Subdomains are URLs that look like this: blog.hostinger.com. On the other hand, subdirectories show up in this format: hostinger.com/blog. From a purely technical standpoint, both approaches work just the same. Feel free to chose either of them, since you can always point a regular domain towards any of your network’s sites in the future.
Right below this option, you’ll also see a couple of fields where you can choose a title for your network and enter an administrator email address. Do so now, and click on the Install button. After a moment, WordPress will present a new set of instructions that we’ll cover in the next step.
Step 3 — Update Your wp-config.php and .htaccess Files
Before you can get your network up and running, there are two files you need to edit – wp-config.php and .htaccess. Just as during the first step, you’ll need to add a code snippet to each of them. WordPress should have provided these snippets for you at the end of the last step:
Don’t worry, we’ll also provide you with the code below just in case. Let’s start with wp-config.php, which you can access using your FTP client. Paste in the following code before the line that reads /* That’s all, stop editing! Happy blogging. */:
Now we’re going to repeat the same process with the .htaccess file, which is located in the exact same directory as wp-config.php. All you have to do is close wp-config.php, look for .htaccess, right-click on it, and pick the View/Edit option once more.
When you’re in, you’ll want to delete anything currently in this file, and replace it with the following code:
Save your changes to .htaccess now, and access your dashboard once more.
Step 4 — Access Your Multisite Installation
Your Multisite setup is now ready to go! When you access your dashboard, you’ll find a new option in your administrator navigation menu called My Sites:
Clicking on this will enable you to jump between your Network Admin dashboard and that of your original website. You can still use the original site as you would any other. So for all intents and purposes, it’s your network’s first website.
Multisite contains a lot of features that you’ll need to learn how to use. We’ll talk more about those in a moment. First, however, let’s talk about how to enable Multisite for websites that have been around for a while.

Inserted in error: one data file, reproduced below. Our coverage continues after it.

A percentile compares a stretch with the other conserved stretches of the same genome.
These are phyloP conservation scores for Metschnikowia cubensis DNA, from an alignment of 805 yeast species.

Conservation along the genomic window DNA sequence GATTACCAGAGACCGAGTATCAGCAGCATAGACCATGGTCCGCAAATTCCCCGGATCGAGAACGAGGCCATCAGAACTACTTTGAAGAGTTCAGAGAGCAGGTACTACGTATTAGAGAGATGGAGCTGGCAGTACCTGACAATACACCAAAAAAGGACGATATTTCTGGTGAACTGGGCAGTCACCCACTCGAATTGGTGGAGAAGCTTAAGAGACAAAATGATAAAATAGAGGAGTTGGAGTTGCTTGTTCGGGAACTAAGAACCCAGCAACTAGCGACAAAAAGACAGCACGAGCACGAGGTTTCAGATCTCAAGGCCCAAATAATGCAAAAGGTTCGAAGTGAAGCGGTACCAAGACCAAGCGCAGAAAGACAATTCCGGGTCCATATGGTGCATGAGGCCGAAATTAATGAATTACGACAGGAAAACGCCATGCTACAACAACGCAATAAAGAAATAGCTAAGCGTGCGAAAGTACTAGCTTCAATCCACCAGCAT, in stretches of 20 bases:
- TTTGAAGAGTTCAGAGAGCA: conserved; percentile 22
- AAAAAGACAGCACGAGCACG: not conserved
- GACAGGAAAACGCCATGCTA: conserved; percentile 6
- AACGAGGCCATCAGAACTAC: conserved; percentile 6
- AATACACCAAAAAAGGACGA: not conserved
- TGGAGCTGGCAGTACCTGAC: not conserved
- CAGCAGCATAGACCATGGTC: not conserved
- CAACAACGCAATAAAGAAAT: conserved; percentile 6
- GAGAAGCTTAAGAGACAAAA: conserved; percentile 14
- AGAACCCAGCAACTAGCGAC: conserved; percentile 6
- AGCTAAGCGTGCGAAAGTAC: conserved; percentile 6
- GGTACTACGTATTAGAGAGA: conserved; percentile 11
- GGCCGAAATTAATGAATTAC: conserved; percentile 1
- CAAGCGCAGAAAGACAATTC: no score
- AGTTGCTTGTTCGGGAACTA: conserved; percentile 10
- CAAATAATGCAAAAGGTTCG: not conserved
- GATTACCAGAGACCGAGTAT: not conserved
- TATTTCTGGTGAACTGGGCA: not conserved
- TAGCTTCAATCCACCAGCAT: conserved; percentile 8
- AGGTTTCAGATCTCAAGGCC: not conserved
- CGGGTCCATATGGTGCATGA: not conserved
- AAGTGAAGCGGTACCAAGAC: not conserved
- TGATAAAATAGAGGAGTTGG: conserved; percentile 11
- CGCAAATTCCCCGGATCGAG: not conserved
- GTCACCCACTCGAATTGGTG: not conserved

How to Activate WordPress Multisite for Existing Hostinger Websites
If you want to enable Multisite for an existing Hostinger website, you can follow the steps in the previous section, and almost everything will work just the same. However, it’s important to know that if your website has been around for over a month, WordPress won’t let you to use subdomains for your Multisite setup:
Activating Multisite on an existing setup also has another downside. If you’ve added custom rules to your .htaccess file, they’ll be lost when you replace it with Multisite’s code. You can always copy and add them again to each site on your network after setting it up, but this is still a hassle.
Enabling Multisite on a new installation is almost always the best route, so we recommend you set up a new website just for the occasion if possible.
4 Key Tips for Getting Started with WordPress Multisite
Now that your Multisite network is up and running, you need to learn how to use its main features. Let’s start with adding new sites to your network.
1. Add New Sites to Your Network
If you’ve followed our instructions so far, your network should have a single site right now. However, one site does not make a network, so let’s get to work on adding more of them right away.
First, navigate to the Sites > Add New tab on your network dashboard. Inside, you’ll see options to set an address for your site, a title, a language, and an administrator email:
Fill out those fields now, and click on the Add Site button when you’re done. Then you can find your new site on the Sites > All Sites tab:
Mousing over any of the sites in your list will display options to edit it, visit it, or access its dashboard directly. That last choice enables you to jump right in without having to input your credentials. You can repeat this process to create as many sites as you want.
2. Manage Your Network’s Themes and Plugins